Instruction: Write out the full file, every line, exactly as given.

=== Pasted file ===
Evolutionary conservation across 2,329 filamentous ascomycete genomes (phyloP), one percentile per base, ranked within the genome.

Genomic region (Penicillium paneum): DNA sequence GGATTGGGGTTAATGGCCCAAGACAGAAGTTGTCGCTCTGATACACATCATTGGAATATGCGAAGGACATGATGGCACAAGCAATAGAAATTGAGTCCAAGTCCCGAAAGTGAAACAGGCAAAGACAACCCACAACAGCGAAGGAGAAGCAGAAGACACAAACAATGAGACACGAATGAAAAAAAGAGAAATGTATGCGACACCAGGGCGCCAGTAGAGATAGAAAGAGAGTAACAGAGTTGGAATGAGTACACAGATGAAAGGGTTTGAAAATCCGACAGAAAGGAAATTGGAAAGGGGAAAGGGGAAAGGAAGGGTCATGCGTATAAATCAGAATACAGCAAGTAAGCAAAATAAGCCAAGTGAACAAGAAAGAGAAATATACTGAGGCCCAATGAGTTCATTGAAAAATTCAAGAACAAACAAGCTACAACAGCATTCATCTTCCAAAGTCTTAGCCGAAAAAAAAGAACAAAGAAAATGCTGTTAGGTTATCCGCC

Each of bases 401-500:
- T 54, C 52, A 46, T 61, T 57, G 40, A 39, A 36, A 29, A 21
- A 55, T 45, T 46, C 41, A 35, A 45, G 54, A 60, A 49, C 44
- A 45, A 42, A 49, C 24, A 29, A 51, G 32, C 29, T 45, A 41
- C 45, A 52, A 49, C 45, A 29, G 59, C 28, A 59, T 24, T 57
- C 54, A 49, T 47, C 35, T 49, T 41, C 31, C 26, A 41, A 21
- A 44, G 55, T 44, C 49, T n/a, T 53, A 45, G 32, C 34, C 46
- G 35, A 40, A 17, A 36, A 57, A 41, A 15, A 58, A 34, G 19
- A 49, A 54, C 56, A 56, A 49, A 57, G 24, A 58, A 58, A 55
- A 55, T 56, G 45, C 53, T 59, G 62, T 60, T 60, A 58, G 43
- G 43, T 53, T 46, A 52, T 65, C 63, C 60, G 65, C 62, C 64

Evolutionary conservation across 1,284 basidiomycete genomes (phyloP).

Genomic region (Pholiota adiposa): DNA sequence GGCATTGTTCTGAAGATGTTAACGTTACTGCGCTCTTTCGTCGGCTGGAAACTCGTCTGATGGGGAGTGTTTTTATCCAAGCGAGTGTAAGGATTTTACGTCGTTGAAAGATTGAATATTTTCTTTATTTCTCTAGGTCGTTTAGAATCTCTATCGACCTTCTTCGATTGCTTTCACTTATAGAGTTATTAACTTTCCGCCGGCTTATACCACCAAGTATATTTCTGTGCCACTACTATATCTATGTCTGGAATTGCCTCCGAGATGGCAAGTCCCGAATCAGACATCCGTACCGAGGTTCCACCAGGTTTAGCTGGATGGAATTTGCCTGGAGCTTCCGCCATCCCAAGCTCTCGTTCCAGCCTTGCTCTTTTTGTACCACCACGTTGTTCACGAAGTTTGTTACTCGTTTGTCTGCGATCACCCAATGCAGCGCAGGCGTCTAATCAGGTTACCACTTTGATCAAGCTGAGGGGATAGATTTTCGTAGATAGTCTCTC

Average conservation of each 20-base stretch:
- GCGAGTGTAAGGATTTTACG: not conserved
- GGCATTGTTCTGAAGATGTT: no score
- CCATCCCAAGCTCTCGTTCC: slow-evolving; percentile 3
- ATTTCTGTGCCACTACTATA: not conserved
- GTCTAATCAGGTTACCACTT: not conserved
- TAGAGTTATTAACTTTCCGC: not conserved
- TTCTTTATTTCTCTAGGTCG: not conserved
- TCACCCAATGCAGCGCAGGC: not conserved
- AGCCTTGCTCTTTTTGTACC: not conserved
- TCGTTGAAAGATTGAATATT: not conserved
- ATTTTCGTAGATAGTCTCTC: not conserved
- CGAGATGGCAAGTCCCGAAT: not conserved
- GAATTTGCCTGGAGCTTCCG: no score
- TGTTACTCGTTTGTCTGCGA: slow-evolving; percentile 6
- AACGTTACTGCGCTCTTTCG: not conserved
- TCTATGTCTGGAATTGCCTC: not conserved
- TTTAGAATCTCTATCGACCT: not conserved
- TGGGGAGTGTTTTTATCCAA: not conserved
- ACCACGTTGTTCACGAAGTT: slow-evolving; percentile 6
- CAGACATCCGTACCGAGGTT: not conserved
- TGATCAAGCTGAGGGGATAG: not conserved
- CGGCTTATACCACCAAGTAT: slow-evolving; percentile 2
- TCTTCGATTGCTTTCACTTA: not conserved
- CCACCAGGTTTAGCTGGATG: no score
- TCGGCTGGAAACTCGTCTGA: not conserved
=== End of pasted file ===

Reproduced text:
Evolutionary conservation across 2,329 filamentous ascomycete genomes (phyloP), one percentile per base, ranked within the genome.

Genomic region (Penicillium paneum): DNA sequence GGATTGGGGTTAATGGCCCAAGACAGAAGTTGTCGCTCTGATACACATCATTGGAATATGCGAAGGACATGATGGCACAAGCAATAGAAATTGAGTCCAAGTCCCGAAAGTGAAACAGGCAAAGACAACCCACAACAGCGAAGGAGAAGCAGAAGACACAAACAATGAGACACGAATGAAAAAAAGAGAAATGTATGCGACACCAGGGCGCCAGTAGAGATAGAAAGAGAGTAACAGAGTTGGAATGAGTACACAGATGAAAGGGTTTGAAAATCCGACAGAAAGGAAATTGGAAAGGGGAAAGGGGAAAGGAAGGGTCATGCGTATAAATCAGAATACAGCAAGTAAGCAAAATAAGCCAAGTGAACAAGAAAGAGAAATATACTGAGGCCCAATGAGTTCATTGAAAAATTCAAGAACAAACAAGCTACAACAGCATTCATCTTCCAAAGTCTTAGCCGAAAAAAAAGAACAAAGAAAATGCTGTTAGGTTATCCGCC

Each of bases 401-500:
- T 54, C 52, A 46, T 61, T 57, G 40, A 39, A 36, A 29, A 21
- A 55, T 45, T 46, C 41, A 35, A 45, G 54, A 60, A 49, C 44
- A 45, A 42, A 49, C 24, A 29, A 51, G 32, C 29, T 45, A 41
- C 45, A 52, A 49, C 45, A 29, G 59, C 28, A 59, T 24, T 57
- C 54, A 49, T 47, C 35, T 49, T 41, C 31, C 26, A 41, A 21
- A 44, G 55, T 44, C 49, T n/a, T 53, A 45, G 32, C 34, C 46
- G 35, A 40, A 17, A 36, A 57, A 41, A 15, A 58, A 34, G 19
- A 49, A 54, C 56, A 56, A 49, A 57, G 24, A 58, A 58, A 55
- A 55, T 56, G 45, C 53, T 59, G 62, T 60, T 60, A 58, G 43
- G 43, T 53, T 46, A 52, T 65, C 63, C 60, G 65, C 62, C 64

Evolutionary conservation across 1,284 basidiomycete genomes (phyloP).

Genomic region (Pholiota adiposa): DNA sequence GGCATTGTTCTGAAGATGTTAACGTTACTGCGCTCTTTCGTCGGCTGGAAACTCGTCTGATGGGGAGTGTTTTTATCCAAGCGAGTGTAAGGATTTTACGTCGTTGAAAGATTGAATATTTTCTTTATTTCTCTAGGTCGTTTAGAATCTCTATCGACCTTCTTCGATTGCTTTCACTTATAGAGTTATTAACTTTCCGCCGGCTTATACCACCAAGTATATTTCTGTGCCACTACTATATCTATGTCTGGAATTGCCTCCGAGATGGCAAGTCCCGAATCAGACATCCGTACCGAGGTTCCACCAGGTTTAGCTGGATGGAATTTGCCTGGAGCTTCCGCCATCCCAAGCTCTCGTTCCAGCCTTGCTCTTTTTGTACCACCACGTTGTTCACGAAGTTTGTTACTCGTTTGTCTGCGATCACCCAATGCAGCGCAGGCGTCTAATCAGGTTACCACTTTGATCAAGCTGAGGGGATAGATTTTCGTAGATAGTCTCTC

Average conservation of each 20-base stretch:
- GCGAGTGTAAGGATTTTACG: not conserved
- GGCATTGTTCTGAAGATGTT: no score
- CCATCCCAAGCTCTCGTTCC: slow-evolving; percentile 3
- ATTTCTGTGCCACTACTATA: not conserved
- GTCTAATCAGGTTACCACTT: not conserved
- TAGAGTTATTAACTTTCCGC: not conserved
- TTCTTTATTTCTCTAGGTCG: not conserved
- TCACCCAATGCAGCGCAGGC: not conserved
- AGCCTTGCTCTTTTTGTACC: not conserved
- TCGTTGAAAGATTGAATATT: not conserved
- ATTTTCGTAGATAGTCTCTC: not conserved
- CGAGATGGCAAGTCCCGAAT: not conserved
- GAATTTGCCTGGAGCTTCCG: no score
- TGTTACTCGTTTGTCTGCGA: slow-evolving; percentile 6
- AACGTTACTGCGCTCTTTCG: not conserved
- TCTATGTCTGGAATTGCCTC: not conserved
- TTTAGAATCTCTATCGACCT: not conserved
- TGGGGAGTGTTTTTATCCAA: not conserved
- ACCACGTTGTTCACGAAGTT: slow-evolving; percentile 6
- CAGACATCCGTACCGAGGTT: not conserved
- TGATCAAGCTGAGGGGATAG: not conserved
- CGGCTTATACCACCAAGTAT: slow-evolving; percentile 2
- TCTTCGATTGCTTTCACTTA: not conserved
- CCACCAGGTTTAGCTGGATG: no score
- TCGGCTGGAAACTCGTCTGA: not conserved